Traci
Guest

From Healthcoin “Our mission is to allow employers, insurers and governments across the globe to incentivize and manage their population’s lifestyle change.”

Don’t we need less management from the government, our employers and insurers?

Daniel Bullen
Guest

Dave – Please help!!!

I just want to make sure I understand this. I’ve been on a ketogenic diet for 3 months – with no cheats. I recently got my lipid panel and my Dr. and Fiance were extremely worried about my LDL and total cholesterol levels… (Total: 360 and LDL: 303). My Dr. asked me to eat less red meat and come back again in a month. He said I didn’t need the NMR Lipid profile ( I requested).

If I consume high fat/cals for 3 days leading up to the next test, I should notice a drop in LDL? I just don’t want them on my case about my LCHF diet, as it has been the best thing I’ve ever been on.

Please let me know…

Thanks,
Daniel

Daniel Bullen
Guest

Dave,

Wow – thank you for sharing that guide with the comic. It is extremely helpful in helping me understand what all of this means. As far as the HDL, I will take a closer look at my saturated fat intake and see where else I can add some in to my macros. I am so happy I stumbled upon this blog and I am super appreciative of you taking time out of your day to help me understand all of this.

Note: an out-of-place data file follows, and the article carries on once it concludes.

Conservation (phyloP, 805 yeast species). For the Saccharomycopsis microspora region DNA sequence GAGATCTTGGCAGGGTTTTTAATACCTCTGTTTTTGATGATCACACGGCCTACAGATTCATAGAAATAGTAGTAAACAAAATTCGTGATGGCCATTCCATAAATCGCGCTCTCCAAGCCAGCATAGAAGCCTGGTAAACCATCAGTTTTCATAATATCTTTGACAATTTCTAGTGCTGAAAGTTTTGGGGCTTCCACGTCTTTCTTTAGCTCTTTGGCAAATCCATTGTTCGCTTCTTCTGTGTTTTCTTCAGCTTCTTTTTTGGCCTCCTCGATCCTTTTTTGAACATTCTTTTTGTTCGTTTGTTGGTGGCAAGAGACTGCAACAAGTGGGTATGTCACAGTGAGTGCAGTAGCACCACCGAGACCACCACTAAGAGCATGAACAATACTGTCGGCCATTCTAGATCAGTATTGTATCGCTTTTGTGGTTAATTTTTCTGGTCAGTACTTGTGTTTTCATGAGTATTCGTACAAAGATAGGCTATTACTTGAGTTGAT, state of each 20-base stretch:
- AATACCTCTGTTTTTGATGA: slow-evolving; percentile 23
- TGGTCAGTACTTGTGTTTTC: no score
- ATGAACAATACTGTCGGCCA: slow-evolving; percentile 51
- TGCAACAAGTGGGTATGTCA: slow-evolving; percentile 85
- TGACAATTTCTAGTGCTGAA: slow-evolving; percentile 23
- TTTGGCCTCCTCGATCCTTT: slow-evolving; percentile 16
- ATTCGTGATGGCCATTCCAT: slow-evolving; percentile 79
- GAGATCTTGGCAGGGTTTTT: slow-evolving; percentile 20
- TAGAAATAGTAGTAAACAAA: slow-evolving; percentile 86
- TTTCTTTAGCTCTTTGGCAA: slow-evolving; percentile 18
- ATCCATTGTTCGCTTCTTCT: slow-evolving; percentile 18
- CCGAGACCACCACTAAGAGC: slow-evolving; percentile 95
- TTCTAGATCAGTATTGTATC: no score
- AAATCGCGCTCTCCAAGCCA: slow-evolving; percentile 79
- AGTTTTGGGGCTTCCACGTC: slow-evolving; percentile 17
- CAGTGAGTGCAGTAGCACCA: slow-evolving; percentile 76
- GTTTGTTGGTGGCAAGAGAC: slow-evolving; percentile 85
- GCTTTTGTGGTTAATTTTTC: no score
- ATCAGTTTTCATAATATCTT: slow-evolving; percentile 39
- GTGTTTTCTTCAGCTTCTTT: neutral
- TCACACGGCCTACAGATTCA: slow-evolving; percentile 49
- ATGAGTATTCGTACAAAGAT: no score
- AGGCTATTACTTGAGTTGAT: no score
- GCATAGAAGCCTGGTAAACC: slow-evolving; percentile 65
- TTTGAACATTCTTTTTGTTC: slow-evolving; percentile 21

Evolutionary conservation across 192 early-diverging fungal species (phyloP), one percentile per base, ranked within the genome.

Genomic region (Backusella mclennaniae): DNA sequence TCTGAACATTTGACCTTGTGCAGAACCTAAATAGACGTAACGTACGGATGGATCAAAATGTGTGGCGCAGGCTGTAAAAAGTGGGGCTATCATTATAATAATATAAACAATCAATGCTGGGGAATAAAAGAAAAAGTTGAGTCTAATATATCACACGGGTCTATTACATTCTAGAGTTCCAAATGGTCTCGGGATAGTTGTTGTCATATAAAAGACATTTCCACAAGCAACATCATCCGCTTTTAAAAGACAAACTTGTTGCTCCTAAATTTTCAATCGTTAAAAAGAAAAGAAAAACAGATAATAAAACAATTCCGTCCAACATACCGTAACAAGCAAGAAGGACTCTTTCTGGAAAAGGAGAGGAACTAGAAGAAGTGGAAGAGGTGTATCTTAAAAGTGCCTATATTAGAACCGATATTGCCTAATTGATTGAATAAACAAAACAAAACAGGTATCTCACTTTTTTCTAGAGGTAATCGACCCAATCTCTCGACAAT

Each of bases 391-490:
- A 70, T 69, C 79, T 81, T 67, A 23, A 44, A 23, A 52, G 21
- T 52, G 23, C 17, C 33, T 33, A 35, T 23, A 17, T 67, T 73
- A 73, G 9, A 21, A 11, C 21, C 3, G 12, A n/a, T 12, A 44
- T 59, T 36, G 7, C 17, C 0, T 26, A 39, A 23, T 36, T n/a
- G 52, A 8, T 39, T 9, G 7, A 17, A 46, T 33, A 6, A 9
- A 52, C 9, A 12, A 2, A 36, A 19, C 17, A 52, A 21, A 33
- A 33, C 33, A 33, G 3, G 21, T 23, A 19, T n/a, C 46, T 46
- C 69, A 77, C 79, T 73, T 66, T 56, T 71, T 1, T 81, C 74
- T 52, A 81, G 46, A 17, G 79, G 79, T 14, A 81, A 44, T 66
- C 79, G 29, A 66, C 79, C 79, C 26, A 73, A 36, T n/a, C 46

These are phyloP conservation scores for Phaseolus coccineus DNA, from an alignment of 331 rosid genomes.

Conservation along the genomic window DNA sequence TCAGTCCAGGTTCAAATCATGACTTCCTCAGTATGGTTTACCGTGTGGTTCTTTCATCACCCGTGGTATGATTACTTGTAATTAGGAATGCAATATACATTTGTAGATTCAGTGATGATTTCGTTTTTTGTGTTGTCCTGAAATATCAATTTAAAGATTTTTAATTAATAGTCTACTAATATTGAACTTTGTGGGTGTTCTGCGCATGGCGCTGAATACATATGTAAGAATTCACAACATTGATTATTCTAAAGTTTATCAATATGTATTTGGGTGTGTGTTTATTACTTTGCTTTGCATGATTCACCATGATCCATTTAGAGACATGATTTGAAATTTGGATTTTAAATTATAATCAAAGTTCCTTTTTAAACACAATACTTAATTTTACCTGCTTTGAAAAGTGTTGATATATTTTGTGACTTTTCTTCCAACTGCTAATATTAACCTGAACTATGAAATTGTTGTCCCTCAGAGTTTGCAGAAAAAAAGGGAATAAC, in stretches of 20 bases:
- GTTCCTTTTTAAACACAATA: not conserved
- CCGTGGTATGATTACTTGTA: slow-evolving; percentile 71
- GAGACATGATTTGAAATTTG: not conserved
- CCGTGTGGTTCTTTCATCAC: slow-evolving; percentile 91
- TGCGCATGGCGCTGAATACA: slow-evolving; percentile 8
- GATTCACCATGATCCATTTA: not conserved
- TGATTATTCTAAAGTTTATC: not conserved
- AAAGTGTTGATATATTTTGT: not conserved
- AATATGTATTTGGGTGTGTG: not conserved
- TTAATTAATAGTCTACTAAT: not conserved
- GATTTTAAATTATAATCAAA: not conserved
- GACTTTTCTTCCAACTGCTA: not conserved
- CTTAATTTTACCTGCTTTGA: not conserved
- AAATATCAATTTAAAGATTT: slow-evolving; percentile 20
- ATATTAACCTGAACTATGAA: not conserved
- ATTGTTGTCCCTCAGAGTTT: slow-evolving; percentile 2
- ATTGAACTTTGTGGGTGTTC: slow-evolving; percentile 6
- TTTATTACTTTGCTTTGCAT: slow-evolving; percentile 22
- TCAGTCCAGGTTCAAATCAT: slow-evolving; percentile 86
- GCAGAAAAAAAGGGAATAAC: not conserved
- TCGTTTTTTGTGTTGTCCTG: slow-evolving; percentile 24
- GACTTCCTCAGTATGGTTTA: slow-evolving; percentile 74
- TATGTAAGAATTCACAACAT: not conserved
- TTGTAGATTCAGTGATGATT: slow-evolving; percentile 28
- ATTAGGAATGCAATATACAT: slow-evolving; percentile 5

Thank you!

Daniel

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[…] Feldman has performed a number of experiments demonstrating that manipulating calorie and fat intake and/or carb and fat intake can dramatically […]

Kristof
Guest

Hello, interesting here! I just got my results from my blood analysis and was worried. I’m on the ketogenic diet for two months together with IF and am feeling great. But my blood analysis shows a high total cholesterol: 280 mg/dL and high LDL 194 mg/dL. Triglycerides are low: 58 mg/dL and HDL is ok (74 mg/dL), non-HDL-cholesterol is 206 mg/dL (too high!). So my doctor was very worried…
I’m lean, train 3 to 4 times with weights and with a bike, body fat (i guess) is about 14 %.
There’s one more thing i don’t understand: I read that when you are on ketosis, your glucoselevel is between 50-80, mine is 102, so i’m not on ketosis? (I did not eat for the blood analysis).
Many thx and love this blog!
Kristof

Kristof
Guest

Edit: bough myself a glucometer and started testing my glucose. My first reading was 74 mg/dl, with is much lower than the lab test (102).

Maryann D
Guest

I came to your site from Megan in the IDM program. I was/am doing low carb, high fat (but was still having sugar and carbs infrequently) and at my six month mark had the following numbers:

Total Cholesterol 288
Triglycerides 156 (in the past they have been in the 200s)
HDL 63
LDL 194
CRP 0.64

I won’t take statins which my doctor has been pushing on me for several years and just did my calcium scan, awaiting results. I don’t understand the fat grams-461 and saturated fat grams-274 listed in your protocol. Are the saturated fats part of the total fat gram or separate. I really want to try this for my next blood draw. Also, not sure I am APOE 4, but think I am 4/4 because of intrepreting my results through Prometheus. Thanks.

Maryann D
Guest